White Rock ‘eagle trees’ to be toppled for public safety

Four city trees that were the subject of an impassioned appeal to White Rock council Monday are to be cut down today.

Four city trees that were the subject of an impassioned appeal to White Rock council Monday are to be cut down today, after a deal to save them could not be reached with a Victoria Avenue property owner.

Greg St. Louis, the city’s director of engineering and municipal operations, confirmed just before 3 p.m. that the city had agreed to remove the Douglas firs, in the interest of public safety.

“We couldn’t come up with an agreement with the owner of the property and the roots are very significant that are extending into his property,” St. Louis said. “We tried to do everything we could to save the trees, however, he wants to go in there to cut the roots, which would make the trees unstable and we can’t have that.”

Work to remove the trees is expected to get underway this afternoon.

The property owner undertook exploratory digging at the 15265 Victoria Ave. site Friday morning. The trees in question are on city land abutting the property line, and were the subject of a resident’s appeal to council last week.

Sandy McNamee, who lives next door to the development site, asked the city to “explore and exhaust every option (to preserve the trees).”

They are important eagle habitat, she said.

Eagles perchAs the exploratory digging got underway – closely monitored by the city’s arborist and operations manager, along with a handful of Peninsula residents and police – three eagles could be seen swooping and diving in the skies nearby; at least two others were perched in Douglas firs located on Marine Drive.

While council last week had encouraged staff to try and negotiate with the property owner – even offer compensation – to save the trees, St. Louis said those talks had “fallen through.”

“He’s not willing to talk. It’s within his right to do,” he said.

A man identified as the owner would not talk to a PAN reporter at the site Friday morning.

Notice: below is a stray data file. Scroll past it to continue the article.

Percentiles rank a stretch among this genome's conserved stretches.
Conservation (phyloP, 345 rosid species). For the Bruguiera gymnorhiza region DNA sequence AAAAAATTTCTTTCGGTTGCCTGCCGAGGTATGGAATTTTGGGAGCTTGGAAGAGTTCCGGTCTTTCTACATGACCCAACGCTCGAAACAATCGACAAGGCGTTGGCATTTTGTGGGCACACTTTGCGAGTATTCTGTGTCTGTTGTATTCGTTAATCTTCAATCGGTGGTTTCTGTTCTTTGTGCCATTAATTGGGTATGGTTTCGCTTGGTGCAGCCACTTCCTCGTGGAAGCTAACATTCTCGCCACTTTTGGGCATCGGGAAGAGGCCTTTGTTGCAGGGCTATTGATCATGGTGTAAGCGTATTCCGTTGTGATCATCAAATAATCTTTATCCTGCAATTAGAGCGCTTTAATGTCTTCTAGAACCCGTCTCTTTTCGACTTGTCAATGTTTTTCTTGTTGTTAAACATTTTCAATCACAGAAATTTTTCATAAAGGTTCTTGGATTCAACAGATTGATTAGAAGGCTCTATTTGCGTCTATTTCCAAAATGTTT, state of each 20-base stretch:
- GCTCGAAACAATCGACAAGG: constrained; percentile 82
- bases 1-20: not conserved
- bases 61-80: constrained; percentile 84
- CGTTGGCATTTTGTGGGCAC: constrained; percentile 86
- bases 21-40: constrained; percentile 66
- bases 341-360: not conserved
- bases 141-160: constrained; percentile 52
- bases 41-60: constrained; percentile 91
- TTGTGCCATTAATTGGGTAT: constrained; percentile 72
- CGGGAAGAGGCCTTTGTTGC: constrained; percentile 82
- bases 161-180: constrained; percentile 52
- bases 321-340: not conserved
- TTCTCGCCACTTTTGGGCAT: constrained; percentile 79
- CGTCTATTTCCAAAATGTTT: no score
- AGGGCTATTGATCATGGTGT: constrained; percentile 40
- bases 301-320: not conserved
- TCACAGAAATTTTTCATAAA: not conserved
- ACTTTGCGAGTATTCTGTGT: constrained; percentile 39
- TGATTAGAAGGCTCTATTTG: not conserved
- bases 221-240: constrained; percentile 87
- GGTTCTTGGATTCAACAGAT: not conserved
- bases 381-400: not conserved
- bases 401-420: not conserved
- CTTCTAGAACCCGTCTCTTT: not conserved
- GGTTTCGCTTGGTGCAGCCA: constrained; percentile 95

Coun. Larry Robinson said the property owner told him that city and neighbourhood concerns hadn’t been ignored.

“He says he considered everything, he knows about the sensitivity and he tried to look for a way out of it,” Robinson said. “Short of using only half of the lot, there was nothing else he could do.

“He knows we’re prepared to give him compensation.”

Coun. Helen Fathers – who became emotional over the matter following a May 13 delegation by McNamee – said she believes the property owner’s mind was made up from the beginning.

“You can sit at the table all you want, but if you’re not open to ideas or suggestions…

“It’s a shame,” she said.

Following news the trees would be cut, a distraught Fathers described the outcome as “really sad.”

St. Louis said while site excavation for a foundation cannot yet be done, as a building permit has not been issued, there is nothing to stop the property owner from cutting any of the roots that extend into his property. When he made it clear that is what would happen, for safety reasons, the city had no choice, St. Louis said.

“Unfortunately, it’s for public safety. We can’t have the trees with half its roots off. The trees will basically fall over.”

At least one area resident who contacted PAN Thursday said support for the trees’ removal is stronger than has been portrayed.

John De Valois, who lives on Columbia Avenue, said a petition he started to help voice that support to city hall bears the signatures of about eight area residents. He also planned to advise officials that he will hold the city liable for any damage that may result from the trees being allowed to remain.

“We’re concerned about those trees blowing down on our property,” he said.

De Valois also disputed that the trees are eagle habitat, and described the effort to save them as “a one-person crusade.”

Prior to news that the trees would come down, McNamee said she would be happy if even one of the trees was saved. She added it was “a really big deal” that city officials got on board.


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